Mexico is one of few* countries to prohibit legislators from serving consecutive terms. This past week, President Felipe Calderon announced that he will propose that legislators be permitted to seek reelection.
Quick reaction #1: good idea, as it would give the 300 members elected from single-seat districts (200 others are elected via closed-list PR) the incentive to actually represent the electorate of their districts, rather than immediately upon election seek to curry favor with whoever may offer them their next job.
Quick reaction #2: good luck passing it. The PRI, which is currently just short of a majority in the Chamber of Deputies, is unlikely to agree to a reform that would restrict the authority of party leaders (who tend to offer members that next job referred to in quick reaction #1). Even if the party wins back the presidency,** we are unlikely to see the degree of centralization and presidentialization of the halcyon days of PRI hegemony. However, in opposition, the PRI has become a “gubernatorialized” party, and the governors presumably would stand to lose much influence if legislators could seek longer tenure in congress.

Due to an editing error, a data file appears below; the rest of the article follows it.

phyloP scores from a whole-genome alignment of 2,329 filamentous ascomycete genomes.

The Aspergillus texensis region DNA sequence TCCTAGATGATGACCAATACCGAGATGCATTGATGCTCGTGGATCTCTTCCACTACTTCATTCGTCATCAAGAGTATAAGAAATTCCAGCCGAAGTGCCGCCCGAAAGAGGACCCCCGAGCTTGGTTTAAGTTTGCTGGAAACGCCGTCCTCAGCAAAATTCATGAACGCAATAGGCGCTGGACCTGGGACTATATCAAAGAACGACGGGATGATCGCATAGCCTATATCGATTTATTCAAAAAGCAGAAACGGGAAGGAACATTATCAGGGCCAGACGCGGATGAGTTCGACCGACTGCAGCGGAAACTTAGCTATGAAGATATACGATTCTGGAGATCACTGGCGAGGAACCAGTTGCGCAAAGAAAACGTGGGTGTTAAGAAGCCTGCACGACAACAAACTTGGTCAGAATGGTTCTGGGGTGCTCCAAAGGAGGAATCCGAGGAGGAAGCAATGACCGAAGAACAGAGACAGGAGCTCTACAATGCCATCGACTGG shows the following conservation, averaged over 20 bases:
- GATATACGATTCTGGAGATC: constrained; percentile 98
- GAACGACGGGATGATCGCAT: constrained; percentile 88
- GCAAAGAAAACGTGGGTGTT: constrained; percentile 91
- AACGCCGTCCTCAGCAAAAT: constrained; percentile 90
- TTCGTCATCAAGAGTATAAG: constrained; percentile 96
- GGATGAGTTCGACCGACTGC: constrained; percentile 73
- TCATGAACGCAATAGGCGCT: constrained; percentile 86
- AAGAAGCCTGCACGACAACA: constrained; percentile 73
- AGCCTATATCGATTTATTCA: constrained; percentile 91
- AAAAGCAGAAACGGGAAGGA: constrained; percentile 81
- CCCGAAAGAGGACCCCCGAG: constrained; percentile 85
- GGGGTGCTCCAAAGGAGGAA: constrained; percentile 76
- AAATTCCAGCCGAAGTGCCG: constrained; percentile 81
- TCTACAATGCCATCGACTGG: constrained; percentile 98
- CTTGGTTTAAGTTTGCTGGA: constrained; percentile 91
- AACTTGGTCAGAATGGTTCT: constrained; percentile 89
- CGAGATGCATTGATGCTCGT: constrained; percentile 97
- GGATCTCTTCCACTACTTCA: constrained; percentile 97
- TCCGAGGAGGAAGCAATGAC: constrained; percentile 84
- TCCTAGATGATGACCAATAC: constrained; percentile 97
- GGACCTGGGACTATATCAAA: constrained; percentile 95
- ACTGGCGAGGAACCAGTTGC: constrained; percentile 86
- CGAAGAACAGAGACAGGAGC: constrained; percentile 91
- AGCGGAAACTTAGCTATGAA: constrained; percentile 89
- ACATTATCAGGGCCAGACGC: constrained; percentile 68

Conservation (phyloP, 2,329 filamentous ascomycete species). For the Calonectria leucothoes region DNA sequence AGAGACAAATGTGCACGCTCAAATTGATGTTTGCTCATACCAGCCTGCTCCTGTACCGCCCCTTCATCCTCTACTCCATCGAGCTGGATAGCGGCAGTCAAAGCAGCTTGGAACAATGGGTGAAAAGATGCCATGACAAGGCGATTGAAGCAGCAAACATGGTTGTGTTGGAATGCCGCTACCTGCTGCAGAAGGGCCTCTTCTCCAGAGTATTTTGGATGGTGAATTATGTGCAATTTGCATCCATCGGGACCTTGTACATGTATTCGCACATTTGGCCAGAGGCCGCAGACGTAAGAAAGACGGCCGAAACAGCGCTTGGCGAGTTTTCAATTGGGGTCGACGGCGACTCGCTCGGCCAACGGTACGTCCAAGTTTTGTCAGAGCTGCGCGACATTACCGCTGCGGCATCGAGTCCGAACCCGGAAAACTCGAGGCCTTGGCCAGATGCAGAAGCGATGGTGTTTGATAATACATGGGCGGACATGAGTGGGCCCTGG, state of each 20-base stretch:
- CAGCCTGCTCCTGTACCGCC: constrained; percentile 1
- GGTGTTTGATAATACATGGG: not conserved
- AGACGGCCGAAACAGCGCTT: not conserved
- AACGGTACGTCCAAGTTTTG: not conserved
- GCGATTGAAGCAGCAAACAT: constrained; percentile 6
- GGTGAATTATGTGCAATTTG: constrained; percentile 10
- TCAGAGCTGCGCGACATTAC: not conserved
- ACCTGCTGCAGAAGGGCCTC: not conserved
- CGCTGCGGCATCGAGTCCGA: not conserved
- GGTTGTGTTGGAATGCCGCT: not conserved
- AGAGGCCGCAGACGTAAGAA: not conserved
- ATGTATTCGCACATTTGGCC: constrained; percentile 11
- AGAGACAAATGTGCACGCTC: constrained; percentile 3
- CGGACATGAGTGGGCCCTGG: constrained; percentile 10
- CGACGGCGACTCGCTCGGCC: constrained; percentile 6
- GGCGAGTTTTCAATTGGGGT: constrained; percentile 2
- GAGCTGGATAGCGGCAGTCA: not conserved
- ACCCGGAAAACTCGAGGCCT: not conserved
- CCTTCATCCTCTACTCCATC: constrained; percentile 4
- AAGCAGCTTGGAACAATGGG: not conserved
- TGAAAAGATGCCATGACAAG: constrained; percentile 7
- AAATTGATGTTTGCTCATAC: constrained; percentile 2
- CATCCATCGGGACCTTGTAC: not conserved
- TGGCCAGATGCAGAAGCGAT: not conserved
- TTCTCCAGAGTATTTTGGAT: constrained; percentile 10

* One of only two? (Costa Rica is the other one I know of.)
** Conventional wisdom seems to be that the party is a shoo-in for 2012. I am not so sure. That the party can do so well in midterm congressional elections when it is in opposition (such as in July 2009), and in gubernatorial elections (it governs almost two thirds of the states), says less than meets the eye about its prospects of finding a single candidate who can unite the party and appeal broadly enough win the presidency. Much will depend on whether the PAN finds a popular enough candidate to appeal beyond its narrow base and whether the PRD can pull itself together enough to appeal to the more leftist elements of the PRI constituency. (Mexican presidents are elected by nationwide plurality, and Calderon himself won about 36% in 2006 and defeated then-PRD candidate Lopez Obrador by the narrowest of margins.)